Our biweekly lists lay out notable issues in the news and tell you what you can do about them.
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6/24/2018 0 Comments
Hello Teen Resisters!
It's that time of year! Pride Month.
Pride month is a time of pride (duh) for LGBTQI+ people, but also a time to remember that queer people are still oppressed around the world and in our own country. Pride was started as an act of resistance in the historical Stonewall riots (started by a Black trans woman, Marsha P. Johnson), and queer people's existence is still resistance in most places.
We've compiled this list so you can celebrate pride by resisting- and of course, with some glitter. We've selected just a few important issues.
Ready to jump in?
Disproportionate Murder Rates for Trans Women of Color:
What’s Going On:
There is a murder epidemic going on in the community of transgender women of color, particularly Black trans women. In 2017, 26 transgender individuals were known to be murdered, making it the deadliest year for trans individuals in over a decade. All but two were people of color [Glaad]. This statistic, although overwhelming alone, does not take into account all the victims misgendered by family, friends, news reports, and the police. According to the Human Rights Campaign, “Transgender women are estimated to face more than four times the risk of becoming homicide victims than the general population of all women.” Additionally, out of the 102 trans people that were recorded victims of fatal violence since 2013, at least 87 of them have been people of color and 75% were under the age of 35. Gun violence continues to be the leading cause of death.
What You Can Do
Legal Protections for LGBTQI+ Individuals
What's Going On:
Many of us are familiar with the 2015 Supreme Court ruling that legalized gay marriage. This landmark civil rights case of Obergefell v. Hodges ruled that the fundamental right to marry is guaranteed to same sex couples by both the Due Process Clause (protection of life and liberty) and the Equal Protection Clause of the Fourteenth Amendment to the Constitution.
The Fourteenth Amendment was ratified after The Civil War and was originally designed to ensure legal equality for African Americans. Courts have interpreted the Equal Protection Clause to prohibit discrimination on the basis of gender, religion, and disability. This 2015 ruling expanded the amendment to prevent discrimination on the basis of sexual orientation, and required all fifty states to perform and recognize the marriages of same-sex couples on the same terms and conditions, with the same rights and responsibilities, as the marriages of opposite-sex couples.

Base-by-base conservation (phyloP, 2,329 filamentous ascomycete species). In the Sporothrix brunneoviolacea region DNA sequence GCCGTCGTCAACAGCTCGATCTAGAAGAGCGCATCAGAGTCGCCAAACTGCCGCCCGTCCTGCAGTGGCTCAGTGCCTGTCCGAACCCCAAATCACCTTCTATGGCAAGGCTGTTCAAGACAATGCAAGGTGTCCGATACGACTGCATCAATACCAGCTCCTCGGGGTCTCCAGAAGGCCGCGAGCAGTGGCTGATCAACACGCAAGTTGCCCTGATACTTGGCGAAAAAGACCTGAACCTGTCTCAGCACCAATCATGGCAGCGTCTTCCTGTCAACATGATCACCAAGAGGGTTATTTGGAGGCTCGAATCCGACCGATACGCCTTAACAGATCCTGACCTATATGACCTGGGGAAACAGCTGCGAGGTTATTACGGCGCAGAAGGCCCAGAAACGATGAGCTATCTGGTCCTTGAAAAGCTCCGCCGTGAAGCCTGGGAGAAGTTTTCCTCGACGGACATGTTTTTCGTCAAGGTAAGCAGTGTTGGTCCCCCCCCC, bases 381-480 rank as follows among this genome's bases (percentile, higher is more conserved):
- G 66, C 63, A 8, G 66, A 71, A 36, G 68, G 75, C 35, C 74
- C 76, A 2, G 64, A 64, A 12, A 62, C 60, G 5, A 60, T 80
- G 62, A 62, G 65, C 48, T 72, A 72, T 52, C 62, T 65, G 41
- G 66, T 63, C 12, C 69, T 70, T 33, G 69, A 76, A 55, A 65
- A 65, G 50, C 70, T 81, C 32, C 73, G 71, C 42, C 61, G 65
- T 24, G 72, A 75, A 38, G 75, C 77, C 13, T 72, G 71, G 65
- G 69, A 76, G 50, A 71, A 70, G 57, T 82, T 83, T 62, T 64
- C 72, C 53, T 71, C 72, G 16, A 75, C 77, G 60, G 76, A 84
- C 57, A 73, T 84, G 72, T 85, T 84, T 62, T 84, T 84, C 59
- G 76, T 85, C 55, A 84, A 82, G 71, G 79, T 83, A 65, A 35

The federal government does not have laws specifically protecting transgender, non-binary, or genderqueer people from discrimination, or allowing gender/name changes on identity documents (driver’s license, passports, birth certificates), but rather, these laws vary by state jurisdiction. Many politicians, namely Barack Obama, argue that the Equal Protection Clause should be extended to transgender and gender-nonconforming people. Obama issued executive orders prohibiting such discrimination in the federal workforce, and allowing public schools to let transgender students use the bathrooms matching their chosen gender identity. Unfortunately, when Trump took office, he rescinded those guidelines, arguing that states and public schools should have the authority to make their own decisions without federal interference. The federal law in question, Title IX, bans sex discrimination in education. Members of the Justice and Education departments are working to settle Title IX to extend these protections to a person’s gender identity. According to the American Civil Liberties Union, as of this month, 18 states and Washington, D.C, and more than 200 cities and counties have adopted laws prohibiting gender identity discrimination.
For specifics on where your state stands with discrimination, bathroom, and identity documentation, check out: https://www.aclu.org/know-your-rights/transgender-people-and-law
What You Can Do:
Under the First Amendment, we can urge elected officials to end discrimination and recognize gender and sexual identities, and to lobby to pass certain bills.
If you feel that your First Amendment rights have been infringed upon, or you are treated with unlawful discrimination, document it thoroughly and report it to the ACLU LGBT Project at 212-549-2627 or email@example.com. In addition to discrimination, you can also contact the project with any questions or concerns, specifically regarding LGBTQI+ parenting, marriage and relationships, youth and schools, gender identity, and HIV/AIDS.